A good example of Web API is Fetch API or its predecessor the XMLHttpRequest, both are used to communicate with a remote server over HTTP. Yet another useful tool from Web API toolbox is the File System API, allowing communication with the underlying file system.
The Browser Engine
Let’s slightly touch the browser rendering process to get ourselves familiar with the main actors.
After receiving following index.html
And download referenced example.css
As an intermediate step browser will produce these two trees 🌳🌳
After it is done, it’ll try to merge those trees and finalize results in another tree, known as a Render-Tree. This tree represents all nodes needed to be rendered, basically everything that have to be shown on the screen.
The last two steps in the rendering process are Layout and Paint. Layout computes the exact position and size of each object, calculates the geometry based on the Render-Tree. Ultimately Paint step receives the Final Render-Tree and renders the pixels to the screen.
The Web API, we spoke about before, provide a mechanism for DOM and CSSOM manipulation. Which reflects on a render-tree. Hence what you see on the screen.
Browser Engine provides an API for interaction and state-mutation.
There’s no generic browser platform, each browser comes with its own Browser Engine, e.g. Trident for IE, Blink for Chrome, Gecko for Firefox, etc.
So next time you find a dodgy styling behavior in IE, you know whom to blame 😈.
0076 0061 0072 0020 0078 0020 003d 0020 0033 003b stream got decoded and became something like
var x = 3;. Next decoder searches for familiar pieces, pre-defined tokens.
var is one of the tokens.
Now is a time for another tree 🌳. Parser and Pre-Parser take all the tokens from the Byte-Stream Decoder, analyze them and produces Abstract Syntax Tree (AST). The Parser has a higher priority, it determines and processes the hot path, which is needed immediately to make the page work, Pre-Parser is processing rest, including behavior that will be triggered by user interactions or with some other events.
The most straight-forward approach to produce machine code is to produce an intermediate byte-code first with a help of the interpreter, this code can be observed and analyzed during execution, optimized and re-compiled several times into the machine code. Machine code is processor-specific, therefore optimization is done with respect to processor type and architecture.
Machine code is kina final product and ends processing cycle, however, through page lifetime, the optimization process can force re-compilation to produce a more efficient version of it.
V8 Compilation Pipeline
Let’s zoom in into the compilation pipeline and identify main components.
async/await, etc). It was defaulting to de-optimization (performance cliffs, de-optimization loops). And it was tightly coupled to the Full-Codegen. Check out diagrams below 👇. The Full-Codegen was also a compiler (yup, two compilers working together), comparatively fast and simple. It kicked in first and produced machine code directly, so the browser had something to execute while Crankshaft was doing its job.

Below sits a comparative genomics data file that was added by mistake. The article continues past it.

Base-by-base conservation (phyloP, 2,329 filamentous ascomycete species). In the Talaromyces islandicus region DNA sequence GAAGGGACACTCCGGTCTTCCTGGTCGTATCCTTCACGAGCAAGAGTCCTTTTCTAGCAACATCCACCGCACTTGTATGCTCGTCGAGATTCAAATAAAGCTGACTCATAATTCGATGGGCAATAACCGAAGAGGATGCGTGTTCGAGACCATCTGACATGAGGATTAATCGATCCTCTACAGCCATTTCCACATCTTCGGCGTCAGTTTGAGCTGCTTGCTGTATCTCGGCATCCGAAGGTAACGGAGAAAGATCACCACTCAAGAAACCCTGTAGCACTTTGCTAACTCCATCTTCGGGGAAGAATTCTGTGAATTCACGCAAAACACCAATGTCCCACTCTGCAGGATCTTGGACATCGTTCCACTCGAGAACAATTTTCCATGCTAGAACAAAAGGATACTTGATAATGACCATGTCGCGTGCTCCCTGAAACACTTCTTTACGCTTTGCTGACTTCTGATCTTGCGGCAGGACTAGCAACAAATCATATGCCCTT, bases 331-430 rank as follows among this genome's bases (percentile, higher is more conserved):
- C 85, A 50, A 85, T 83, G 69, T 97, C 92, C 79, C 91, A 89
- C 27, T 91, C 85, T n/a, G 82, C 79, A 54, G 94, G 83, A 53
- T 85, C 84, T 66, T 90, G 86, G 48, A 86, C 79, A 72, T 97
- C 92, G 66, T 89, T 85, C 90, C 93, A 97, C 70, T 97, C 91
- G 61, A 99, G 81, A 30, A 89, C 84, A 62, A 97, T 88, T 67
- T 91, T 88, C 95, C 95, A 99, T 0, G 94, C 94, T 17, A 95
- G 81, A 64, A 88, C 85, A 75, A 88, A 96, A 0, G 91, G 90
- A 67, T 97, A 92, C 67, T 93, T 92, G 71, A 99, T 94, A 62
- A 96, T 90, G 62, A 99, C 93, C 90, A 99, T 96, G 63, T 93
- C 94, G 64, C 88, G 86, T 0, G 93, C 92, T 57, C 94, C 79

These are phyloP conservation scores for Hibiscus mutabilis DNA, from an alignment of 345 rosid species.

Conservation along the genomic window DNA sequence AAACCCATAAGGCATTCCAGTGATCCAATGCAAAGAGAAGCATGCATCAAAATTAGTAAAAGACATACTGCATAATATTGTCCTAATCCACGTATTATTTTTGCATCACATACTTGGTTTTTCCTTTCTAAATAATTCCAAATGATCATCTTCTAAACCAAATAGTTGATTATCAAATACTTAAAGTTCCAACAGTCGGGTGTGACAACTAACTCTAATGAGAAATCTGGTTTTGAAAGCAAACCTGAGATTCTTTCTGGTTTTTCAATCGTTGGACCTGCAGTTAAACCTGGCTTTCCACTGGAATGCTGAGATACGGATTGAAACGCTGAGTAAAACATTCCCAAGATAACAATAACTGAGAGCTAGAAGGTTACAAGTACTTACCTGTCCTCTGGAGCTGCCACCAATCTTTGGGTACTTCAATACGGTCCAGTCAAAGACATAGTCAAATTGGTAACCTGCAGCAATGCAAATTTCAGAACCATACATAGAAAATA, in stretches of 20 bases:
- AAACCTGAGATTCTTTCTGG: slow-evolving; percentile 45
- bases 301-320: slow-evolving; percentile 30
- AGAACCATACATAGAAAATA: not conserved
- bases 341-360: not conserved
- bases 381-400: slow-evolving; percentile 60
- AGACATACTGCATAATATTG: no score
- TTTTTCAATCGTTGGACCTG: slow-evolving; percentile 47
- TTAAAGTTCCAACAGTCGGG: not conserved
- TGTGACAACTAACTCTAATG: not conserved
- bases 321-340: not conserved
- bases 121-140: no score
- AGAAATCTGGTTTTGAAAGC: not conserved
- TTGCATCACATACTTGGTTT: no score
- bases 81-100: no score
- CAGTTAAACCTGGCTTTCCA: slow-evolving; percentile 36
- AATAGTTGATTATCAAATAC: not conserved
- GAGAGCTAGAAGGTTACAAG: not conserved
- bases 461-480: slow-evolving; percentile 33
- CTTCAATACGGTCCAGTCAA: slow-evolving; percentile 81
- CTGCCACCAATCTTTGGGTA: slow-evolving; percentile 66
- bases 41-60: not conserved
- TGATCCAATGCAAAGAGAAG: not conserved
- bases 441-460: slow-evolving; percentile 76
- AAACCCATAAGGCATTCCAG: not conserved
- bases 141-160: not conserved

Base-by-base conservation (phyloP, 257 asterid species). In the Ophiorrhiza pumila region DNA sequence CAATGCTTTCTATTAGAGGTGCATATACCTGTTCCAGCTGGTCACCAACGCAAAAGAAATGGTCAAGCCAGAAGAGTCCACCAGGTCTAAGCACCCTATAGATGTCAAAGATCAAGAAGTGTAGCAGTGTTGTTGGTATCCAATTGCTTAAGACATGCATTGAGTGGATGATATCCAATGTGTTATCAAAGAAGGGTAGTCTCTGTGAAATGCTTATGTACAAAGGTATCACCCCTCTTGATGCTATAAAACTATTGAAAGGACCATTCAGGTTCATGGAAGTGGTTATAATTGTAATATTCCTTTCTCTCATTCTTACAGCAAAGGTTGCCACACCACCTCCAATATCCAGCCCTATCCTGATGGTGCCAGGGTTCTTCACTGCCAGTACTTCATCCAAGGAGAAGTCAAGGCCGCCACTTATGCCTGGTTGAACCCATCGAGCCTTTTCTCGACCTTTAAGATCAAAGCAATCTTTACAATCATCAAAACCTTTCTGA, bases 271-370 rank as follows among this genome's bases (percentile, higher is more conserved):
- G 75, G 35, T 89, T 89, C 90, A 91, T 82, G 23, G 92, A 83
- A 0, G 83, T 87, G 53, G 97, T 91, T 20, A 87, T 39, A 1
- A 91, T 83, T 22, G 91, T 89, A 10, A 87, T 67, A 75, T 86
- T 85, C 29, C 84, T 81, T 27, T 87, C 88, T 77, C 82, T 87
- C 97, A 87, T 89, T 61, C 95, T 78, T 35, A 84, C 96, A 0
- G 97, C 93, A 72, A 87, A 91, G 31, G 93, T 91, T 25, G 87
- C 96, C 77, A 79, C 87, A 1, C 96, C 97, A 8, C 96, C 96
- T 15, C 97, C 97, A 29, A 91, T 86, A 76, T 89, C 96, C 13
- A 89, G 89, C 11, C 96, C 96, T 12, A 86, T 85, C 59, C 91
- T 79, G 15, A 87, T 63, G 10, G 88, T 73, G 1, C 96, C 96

The Ignition interpreter that eventually squeezed out the Full-Codegen compiler and reduced memory usage, parsing overhead and provided the ability to significantly reduce pipeline complexity. Ignition is compiling to a concise byte-code, rather than machine code, since it is more concise it allows more eager compilation and it makes byte-code a source of truth for optimization and de-optimization
Today V8 Compilation Pipeline looks like this.
In its first iteration back in 2008 it looked like this.
After major re-factoring in 2010, with the introduction of mentioned previously Crankshaft and Full-Codegen, the compile pipeline looked as following.
Finally, in 2016 V8 Code Compilation Pipeline became this…
In 2017 V8 team threw away the Baseline layer and Crankshaft. And sculpt the pipeline how we know it today.
The implementation is quite different from Java, C++ or C#. It is built on top of the infinite message loop, the Event Loop. Each message consists of the event and the callback function. The Event Loop polls oldest messages from the Queue. Message becomes a Frame and Frame transitioned to the Stack. This process occurs only when Stack is empty. The Event Loop constantly monitors the Stack for that reason.
Whenever an event happens and there is an event handler associated with the event, the message is added to the Queue. The association is stored in the Event Table, which also pushes messages into the Queue.
Do you remember WebAPI? WebAPI exposes a large set of pre-defined hooks for callback function registration, such as
setInterval. DOM interactions, Fetch API, Geo-location API and many more, all these APIs provide event-to-handler mappings compatible with Event Table.
“Don’t try this at home” section again😈. With the help of the Queue and WebAPI, we can make infinite recursion work on the level above avoiding stack overflow exploit. All we need is to re-route functions to the Queue, instead of Stack. Wrap your recursive function call with
setInterval(..., 0); and there you have it. The message goes to the Queue, instead of Stack. And it will be executed until the browser will terminate the process
A web browser is an extremely sophisticated evolving orchestra of modules, each and every module functioning independently. They have different responsibilities and peruse unrelated aims. However, as an experienced conductor, the web browser makes all the parts work together.
Knowing environment internals is useful, having a good understanding will help to improve and boost performance in the critical parts of the front-end application and overall rendering process. More optimized code or markup ➡️less work for browser ➡️faster and more responsive web site.